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A documentary based on a ground-breaking University of Otago study is set to screen in dozens of countries.
Why Am I? - The Science of Us examines the Dunedin Study, which has followed the lives of 1037 people from their birth in Dunedin in 1972 and 1973 to the present day, and monitored almost all aspects of their physical and mental health through regular assessments.
Auckland documentary maker Mark McNeill, of Razor Films, who received about $750,000 from New Zealand On Air to film a four-part documentary based on the study, said it would be aired on dozens of networks around the globe, including SBS in Australia and BBC Asia.
He believed the documentary - which will screen on TVNZ this year - attracted worldwide interest because the Dunedin Study addressed "fundamental'' questions about what it meant to be human.
Findings from the study to be examined in the series included being able to spot behaviours in kindergarten pupils which suggested they were more likely to become criminals in later life.
Another topic was the interaction between genes and environment, which gave a new twist on nature versus nurture.
"They are kind of rewriting the book on that a little bit, because it's not nature or nurture; it's a really interesting combination of one operating through the other.''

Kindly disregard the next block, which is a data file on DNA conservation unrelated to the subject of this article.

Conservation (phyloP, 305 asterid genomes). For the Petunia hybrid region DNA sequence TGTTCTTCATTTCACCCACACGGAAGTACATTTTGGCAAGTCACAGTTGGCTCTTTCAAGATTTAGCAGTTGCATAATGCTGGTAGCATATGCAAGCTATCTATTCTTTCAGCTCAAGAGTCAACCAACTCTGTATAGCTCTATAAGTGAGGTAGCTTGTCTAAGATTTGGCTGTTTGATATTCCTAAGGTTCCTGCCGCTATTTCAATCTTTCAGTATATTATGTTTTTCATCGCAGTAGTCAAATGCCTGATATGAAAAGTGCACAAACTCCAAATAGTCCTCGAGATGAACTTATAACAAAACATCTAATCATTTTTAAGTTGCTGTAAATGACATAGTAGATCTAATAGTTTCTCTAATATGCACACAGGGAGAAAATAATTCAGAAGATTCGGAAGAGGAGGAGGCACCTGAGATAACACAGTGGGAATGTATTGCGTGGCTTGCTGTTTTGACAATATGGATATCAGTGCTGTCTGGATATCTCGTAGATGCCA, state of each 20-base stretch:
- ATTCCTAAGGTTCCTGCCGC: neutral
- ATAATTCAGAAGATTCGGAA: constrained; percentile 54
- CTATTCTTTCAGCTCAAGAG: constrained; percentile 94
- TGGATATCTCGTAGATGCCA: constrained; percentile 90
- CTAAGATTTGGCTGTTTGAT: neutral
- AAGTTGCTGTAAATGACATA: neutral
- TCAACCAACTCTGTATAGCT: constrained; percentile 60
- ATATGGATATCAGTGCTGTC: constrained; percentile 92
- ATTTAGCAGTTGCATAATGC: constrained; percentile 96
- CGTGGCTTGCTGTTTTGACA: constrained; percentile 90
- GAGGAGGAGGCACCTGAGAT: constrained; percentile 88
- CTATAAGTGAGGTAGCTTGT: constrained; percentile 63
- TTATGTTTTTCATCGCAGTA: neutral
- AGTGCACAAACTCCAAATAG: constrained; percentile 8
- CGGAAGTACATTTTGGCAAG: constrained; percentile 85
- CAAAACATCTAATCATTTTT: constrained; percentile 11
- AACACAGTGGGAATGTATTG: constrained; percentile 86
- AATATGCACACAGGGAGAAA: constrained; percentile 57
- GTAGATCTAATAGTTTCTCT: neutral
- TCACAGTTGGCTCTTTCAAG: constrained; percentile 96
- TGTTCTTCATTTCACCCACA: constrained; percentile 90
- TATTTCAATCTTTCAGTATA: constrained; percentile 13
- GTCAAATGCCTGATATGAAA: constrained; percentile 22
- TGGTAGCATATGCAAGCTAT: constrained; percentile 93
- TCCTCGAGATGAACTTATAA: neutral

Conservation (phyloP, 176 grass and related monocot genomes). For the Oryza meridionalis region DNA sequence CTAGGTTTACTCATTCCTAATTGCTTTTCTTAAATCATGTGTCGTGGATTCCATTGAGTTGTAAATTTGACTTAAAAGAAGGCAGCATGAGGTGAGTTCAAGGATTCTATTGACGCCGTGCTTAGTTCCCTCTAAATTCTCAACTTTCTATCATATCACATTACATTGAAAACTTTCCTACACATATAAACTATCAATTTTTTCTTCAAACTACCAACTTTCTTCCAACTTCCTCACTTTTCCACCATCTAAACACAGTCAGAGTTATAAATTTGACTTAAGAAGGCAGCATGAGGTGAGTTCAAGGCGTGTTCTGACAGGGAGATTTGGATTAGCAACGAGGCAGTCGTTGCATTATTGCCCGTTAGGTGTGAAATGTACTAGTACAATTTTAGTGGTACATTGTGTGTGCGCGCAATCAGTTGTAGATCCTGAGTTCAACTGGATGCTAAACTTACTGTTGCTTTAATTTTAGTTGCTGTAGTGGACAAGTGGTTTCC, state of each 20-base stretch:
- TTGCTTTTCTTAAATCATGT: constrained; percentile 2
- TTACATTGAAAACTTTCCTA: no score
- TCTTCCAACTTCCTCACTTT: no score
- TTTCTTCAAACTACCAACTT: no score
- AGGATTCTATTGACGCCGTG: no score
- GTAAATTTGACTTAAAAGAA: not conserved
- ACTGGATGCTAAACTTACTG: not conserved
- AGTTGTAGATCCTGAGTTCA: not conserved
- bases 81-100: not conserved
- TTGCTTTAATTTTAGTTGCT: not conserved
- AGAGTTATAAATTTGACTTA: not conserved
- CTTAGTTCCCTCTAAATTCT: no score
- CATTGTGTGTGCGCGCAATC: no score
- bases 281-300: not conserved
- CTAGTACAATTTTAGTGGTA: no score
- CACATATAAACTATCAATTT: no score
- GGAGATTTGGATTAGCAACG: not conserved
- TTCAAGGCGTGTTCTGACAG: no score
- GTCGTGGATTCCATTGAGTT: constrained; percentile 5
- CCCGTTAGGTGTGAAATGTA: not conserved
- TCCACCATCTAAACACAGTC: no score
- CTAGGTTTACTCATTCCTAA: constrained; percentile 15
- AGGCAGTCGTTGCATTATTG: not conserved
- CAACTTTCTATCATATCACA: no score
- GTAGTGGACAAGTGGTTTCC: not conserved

Because the study was "completely confidential'', the documentary makers were unable to speak to participants.
"So what we did was we took the findings from the study and we looked at those findings and how they applied to real people in everyday life. So if they talk about criminal behaviour, we went and found criminals.''
He hoped the documentary would make the study more well known in New Zealand.
"We went all around the world filming and constantly people would say to us, ‘Look, I suppose everyone in New Zealand knows about the Dunedin Study,' and you would go, ‘No, they don't'.
"I really hope that this series changes that because I think it deserves to be much better known.''
The documentary had taken longer to put together than initially thought - Mr McNeill previously hoped it would be aired in 2012 or 2013 - largely because of the complex nature of the project and a desire to do the study justice.
"Once we started doing the research on this, we realised it was quite special and unique and we wanted to do it justice.''
The director of the study, Richie Poulton, who was unavailable for comment, previously described the study as arguably "the most detailed study of human health and development that has ever been undertaken''.
Information gained from the study has formed the basis for more than 1000 publications.